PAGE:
The contractor is a good friend, a pillar in his community, and as honest as the day is long. He would never treat anyone unfairly. His word is his bond. When
he makes a promise, you can bank on it . . . except when it comes to his marketing. In his marketing, he lies.
The lies aren't big. A politician's handler might stretch and call them "spin." He's spinning a compelling reason to buy from his company because he's uncertain the truth is reason enough. He tells himself, the fiction's not important. It's only a few little white lies, used to justify a discount. So what's the harm?
What's the harm if he spins a little fiction to weave a gripping tale that entices consumers to act now? The fiction is easier than truth and it sounds so much better.
The harm comes when his employees see and hear the marketing. They know it's not true and these simple acts of deception speak louder than any moralistic platitudes the owner delivers in a service meeting.
Why be honest with the customer when the boss isn't? After all, it's only the sale that matters, the end justifies the means.
Why be honest with the boss when he isn't honest with the public? Since he's not honest with customers, what are the odds he's honest with us? So what's the harm with a little moonlighting on a guy like this?
It's a slippery slope that's been pre-greased by popular culture. Employees are primed to see the worst in the world of commerce. Every consumer, including each of your employees, is assaulted by an unrelenting negative barrage on business and business ethics from Hollywood and the media. The assault goes on 24/7 with that most ethical and upstanding of all creatures, the politician, piling on every election cycle (remember the wailing about "Benedict Arnold CEOs?").
In this environment, any disconnect between management's words and actions results in a canyon sized credibility gap. How bad is it? In the "New Employer/Employee Equation Survey," conducted by Harris Interactive for the think tank, Age Wave, of 7,718 American workers, only 36% thought management "acted with honesty and integrity."
It's sad that some people think ill of their employers. It's sadder that some employers give them a reason. It's tragic that it's all so completely unnecessary.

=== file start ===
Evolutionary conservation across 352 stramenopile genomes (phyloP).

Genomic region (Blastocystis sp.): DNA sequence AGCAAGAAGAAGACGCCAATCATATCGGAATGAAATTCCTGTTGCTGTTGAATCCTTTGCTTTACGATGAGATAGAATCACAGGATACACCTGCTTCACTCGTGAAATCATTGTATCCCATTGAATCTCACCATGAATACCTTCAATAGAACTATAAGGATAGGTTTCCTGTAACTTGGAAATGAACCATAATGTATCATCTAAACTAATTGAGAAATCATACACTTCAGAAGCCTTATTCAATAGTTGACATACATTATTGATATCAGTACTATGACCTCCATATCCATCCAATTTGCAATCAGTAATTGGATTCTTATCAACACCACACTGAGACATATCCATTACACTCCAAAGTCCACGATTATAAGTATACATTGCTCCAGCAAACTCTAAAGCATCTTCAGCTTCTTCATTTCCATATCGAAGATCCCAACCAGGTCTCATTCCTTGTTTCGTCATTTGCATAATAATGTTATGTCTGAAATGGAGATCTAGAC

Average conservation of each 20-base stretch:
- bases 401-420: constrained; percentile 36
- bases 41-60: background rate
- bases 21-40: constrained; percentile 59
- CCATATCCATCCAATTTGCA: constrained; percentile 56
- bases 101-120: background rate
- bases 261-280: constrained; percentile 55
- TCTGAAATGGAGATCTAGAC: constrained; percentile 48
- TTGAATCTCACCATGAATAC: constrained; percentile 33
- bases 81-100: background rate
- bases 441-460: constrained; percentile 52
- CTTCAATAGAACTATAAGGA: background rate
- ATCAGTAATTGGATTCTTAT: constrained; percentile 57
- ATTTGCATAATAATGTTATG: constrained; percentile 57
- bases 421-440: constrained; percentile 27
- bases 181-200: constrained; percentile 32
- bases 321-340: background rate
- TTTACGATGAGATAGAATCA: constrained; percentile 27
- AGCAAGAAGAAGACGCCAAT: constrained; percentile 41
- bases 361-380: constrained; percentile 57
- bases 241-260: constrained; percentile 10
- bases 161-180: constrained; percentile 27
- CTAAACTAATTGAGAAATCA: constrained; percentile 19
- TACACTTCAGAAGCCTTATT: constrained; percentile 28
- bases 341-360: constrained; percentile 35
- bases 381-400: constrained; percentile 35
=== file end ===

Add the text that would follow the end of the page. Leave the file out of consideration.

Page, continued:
Most deceptive marketing is needlessly cunning. Yes, the fraudulent promotion might work, but so would an honest one. Not only is the truth usually compelling enough, it has — well — the ring of the truth about it.
The honest contractor trades away nothing of value for his veracity, but gains much. He gains a credibility advantage, rather than a credibility gap. He gains a good night's sleep, knowing he has nothing to feel uneasy about. He gains a better workforce, which mirrors the quality of his genuineness to everyone they contact.
In the end, a good honest claim, a good honest service promise, a good honest promotion, a good honest ad, a good honest letter, and a good, honest script will work just as well as their dishonest counterparts, but without tarnishing your integrity within your organization, or worse, within yourself. The choice is not one between honest failure and dishonest success. Honesty and success are not mutually exclusive. It's deceit and success that ultimately cannot share the same space. If you can be successful the right way, why would you ever choose another way?
Matt Michel is the CEO of the Service Roundtable, the industry's largest and most affordable contractor group at $50 a month. For more information, visit www.ServiceRoundtable.com. To contact Matt, e-mail [email protected]. For a free copy of Matt's "Little Book of Business Facts," contact Liz Patrick toll free at 877.262.3341 or by e-mail at [email protected]